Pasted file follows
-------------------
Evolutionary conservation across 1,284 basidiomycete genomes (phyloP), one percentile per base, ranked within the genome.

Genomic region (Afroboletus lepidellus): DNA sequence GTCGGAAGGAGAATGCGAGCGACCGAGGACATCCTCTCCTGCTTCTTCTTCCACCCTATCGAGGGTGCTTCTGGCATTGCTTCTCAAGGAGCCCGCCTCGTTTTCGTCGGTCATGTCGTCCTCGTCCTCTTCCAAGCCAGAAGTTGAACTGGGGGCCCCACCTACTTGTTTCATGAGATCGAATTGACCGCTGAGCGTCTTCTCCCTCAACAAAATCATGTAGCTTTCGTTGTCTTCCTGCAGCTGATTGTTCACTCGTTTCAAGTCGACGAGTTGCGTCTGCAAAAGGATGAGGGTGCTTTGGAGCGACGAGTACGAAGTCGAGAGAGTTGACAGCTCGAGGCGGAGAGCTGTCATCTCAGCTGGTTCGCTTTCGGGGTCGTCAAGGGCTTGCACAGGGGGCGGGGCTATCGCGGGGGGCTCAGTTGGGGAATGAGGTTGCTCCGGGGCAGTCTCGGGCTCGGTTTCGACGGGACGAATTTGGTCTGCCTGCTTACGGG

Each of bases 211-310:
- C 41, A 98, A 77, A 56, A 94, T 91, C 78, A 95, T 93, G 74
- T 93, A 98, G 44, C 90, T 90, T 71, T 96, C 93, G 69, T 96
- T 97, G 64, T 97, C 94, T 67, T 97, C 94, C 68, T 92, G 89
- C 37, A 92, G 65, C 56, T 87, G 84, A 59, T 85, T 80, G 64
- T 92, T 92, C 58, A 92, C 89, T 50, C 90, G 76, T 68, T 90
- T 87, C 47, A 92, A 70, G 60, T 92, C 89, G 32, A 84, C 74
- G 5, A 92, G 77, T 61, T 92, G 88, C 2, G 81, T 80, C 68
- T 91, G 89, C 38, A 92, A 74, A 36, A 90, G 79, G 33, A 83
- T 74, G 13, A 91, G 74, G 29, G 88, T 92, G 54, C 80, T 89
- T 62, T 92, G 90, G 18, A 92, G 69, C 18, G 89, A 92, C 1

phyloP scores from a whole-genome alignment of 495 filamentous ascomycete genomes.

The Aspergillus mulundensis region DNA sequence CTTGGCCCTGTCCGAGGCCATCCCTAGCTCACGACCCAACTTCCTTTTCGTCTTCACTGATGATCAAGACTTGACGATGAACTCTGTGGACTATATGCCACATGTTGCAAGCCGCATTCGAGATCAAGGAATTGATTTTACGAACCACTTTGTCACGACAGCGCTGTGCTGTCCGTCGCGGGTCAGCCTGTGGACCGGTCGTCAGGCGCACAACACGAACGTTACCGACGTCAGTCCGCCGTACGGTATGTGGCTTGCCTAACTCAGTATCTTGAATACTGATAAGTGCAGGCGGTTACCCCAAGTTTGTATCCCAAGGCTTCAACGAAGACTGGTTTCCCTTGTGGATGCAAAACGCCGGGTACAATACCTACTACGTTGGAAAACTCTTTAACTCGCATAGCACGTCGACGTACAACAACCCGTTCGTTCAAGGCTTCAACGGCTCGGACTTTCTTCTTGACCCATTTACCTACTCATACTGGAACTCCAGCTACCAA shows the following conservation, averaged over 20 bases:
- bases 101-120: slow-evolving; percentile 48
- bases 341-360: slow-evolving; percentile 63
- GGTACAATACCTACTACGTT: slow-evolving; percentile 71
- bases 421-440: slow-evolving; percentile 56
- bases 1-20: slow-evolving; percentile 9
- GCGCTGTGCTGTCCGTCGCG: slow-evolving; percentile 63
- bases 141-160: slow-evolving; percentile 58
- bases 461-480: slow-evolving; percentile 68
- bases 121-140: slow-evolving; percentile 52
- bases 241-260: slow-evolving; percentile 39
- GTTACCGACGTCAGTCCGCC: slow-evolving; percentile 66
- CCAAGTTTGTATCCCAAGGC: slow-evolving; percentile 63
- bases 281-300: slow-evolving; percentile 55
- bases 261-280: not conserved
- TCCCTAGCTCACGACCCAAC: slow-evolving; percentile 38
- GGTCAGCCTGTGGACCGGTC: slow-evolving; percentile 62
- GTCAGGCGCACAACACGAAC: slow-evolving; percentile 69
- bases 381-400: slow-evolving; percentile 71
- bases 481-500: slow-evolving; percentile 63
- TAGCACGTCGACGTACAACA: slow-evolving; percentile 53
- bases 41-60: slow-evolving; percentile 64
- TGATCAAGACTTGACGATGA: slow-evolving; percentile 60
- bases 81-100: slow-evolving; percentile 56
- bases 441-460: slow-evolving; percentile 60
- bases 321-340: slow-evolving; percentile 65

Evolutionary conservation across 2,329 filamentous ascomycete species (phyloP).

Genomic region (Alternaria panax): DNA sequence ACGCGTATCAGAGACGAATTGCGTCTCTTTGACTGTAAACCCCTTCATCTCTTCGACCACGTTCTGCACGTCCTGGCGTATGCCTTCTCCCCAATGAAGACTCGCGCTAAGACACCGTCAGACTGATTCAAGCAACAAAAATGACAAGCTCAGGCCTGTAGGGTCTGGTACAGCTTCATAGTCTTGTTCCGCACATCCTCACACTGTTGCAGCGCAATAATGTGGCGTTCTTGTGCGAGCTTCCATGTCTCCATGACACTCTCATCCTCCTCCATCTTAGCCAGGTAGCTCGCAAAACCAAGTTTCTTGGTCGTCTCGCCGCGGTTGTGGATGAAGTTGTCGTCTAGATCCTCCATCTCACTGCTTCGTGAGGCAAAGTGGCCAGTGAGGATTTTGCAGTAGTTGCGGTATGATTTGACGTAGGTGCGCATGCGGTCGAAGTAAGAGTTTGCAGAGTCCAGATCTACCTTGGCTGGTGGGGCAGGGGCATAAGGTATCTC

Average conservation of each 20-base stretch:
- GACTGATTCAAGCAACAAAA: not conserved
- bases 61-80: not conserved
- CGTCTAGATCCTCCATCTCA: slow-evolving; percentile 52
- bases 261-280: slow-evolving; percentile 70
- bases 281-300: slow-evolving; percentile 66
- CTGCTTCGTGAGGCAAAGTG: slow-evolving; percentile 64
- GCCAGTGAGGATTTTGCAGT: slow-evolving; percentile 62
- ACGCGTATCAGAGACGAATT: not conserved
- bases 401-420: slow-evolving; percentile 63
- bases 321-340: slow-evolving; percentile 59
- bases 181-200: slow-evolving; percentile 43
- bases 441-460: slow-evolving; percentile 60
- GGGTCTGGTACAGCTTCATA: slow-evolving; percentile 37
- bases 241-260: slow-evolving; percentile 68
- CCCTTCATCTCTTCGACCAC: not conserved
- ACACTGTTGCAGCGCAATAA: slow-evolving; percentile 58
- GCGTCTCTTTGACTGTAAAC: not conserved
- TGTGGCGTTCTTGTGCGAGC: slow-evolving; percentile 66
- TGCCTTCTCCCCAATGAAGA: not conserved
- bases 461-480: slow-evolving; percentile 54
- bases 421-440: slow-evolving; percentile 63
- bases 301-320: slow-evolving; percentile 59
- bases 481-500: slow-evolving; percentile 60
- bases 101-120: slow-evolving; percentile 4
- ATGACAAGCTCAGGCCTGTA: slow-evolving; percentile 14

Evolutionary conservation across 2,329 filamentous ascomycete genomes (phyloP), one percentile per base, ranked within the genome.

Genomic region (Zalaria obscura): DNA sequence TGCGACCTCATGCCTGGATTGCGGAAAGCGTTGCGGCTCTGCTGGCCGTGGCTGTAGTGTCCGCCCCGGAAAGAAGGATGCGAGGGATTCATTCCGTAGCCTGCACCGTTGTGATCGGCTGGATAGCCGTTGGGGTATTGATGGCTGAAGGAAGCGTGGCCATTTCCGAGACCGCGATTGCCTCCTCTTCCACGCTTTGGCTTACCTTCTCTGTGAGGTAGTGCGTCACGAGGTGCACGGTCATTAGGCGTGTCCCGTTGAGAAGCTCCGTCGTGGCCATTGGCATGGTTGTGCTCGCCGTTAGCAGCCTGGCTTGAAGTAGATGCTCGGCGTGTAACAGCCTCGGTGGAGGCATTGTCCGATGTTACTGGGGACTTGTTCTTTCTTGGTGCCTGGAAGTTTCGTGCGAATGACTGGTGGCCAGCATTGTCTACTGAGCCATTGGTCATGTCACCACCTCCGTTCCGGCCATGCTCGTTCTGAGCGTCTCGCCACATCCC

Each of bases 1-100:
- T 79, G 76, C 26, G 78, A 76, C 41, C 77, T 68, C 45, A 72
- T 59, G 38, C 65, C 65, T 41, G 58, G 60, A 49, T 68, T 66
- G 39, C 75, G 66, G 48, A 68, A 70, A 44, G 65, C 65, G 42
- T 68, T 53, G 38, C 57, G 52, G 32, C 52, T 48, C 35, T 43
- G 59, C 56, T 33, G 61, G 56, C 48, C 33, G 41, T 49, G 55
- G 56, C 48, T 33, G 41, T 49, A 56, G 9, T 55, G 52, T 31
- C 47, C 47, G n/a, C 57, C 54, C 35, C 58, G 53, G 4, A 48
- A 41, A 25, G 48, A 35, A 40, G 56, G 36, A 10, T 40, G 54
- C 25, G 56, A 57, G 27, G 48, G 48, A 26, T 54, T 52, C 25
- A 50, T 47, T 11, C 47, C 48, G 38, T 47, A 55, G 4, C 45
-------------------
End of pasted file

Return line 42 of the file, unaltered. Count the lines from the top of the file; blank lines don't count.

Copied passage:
Genomic region (Alternaria panax): DNA sequence ACGCGTATCAGAGACGAATTGCGTCTCTTTGACTGTAAACCCCTTCATCTCTTCGACCACGTTCTGCACGTCCTGGCGTATGCCTTCTCCCCAATGAAGACTCGCGCTAAGACACCGTCAGACTGATTCAAGCAACAAAAATGACAAGCTCAGGCCTGTAGGGTCTGGTACAGCTTCATAGTCTTGTTCCGCACATCCTCACACTGTTGCAGCGCAATAATGTGGCGTTCTTGTGCGAGCTTCCATGTCTCCATGACACTCTCATCCTCCTCCATCTTAGCCAGGTAGCTCGCAAAACCAAGTTTCTTGGTCGTCTCGCCGCGGTTGTGGATGAAGTTGTCGTCTAGATCCTCCATCTCACTGCTTCGTGAGGCAAAGTGGCCAGTGAGGATTTTGCAGTAGTTGCGGTATGATTTGACGTAGGTGCGCATGCGGTCGAAGTAAGAGTTTGCAGAGTCCAGATCTACCTTGGCTGGTGGGGCAGGGGCATAAGGTATCTC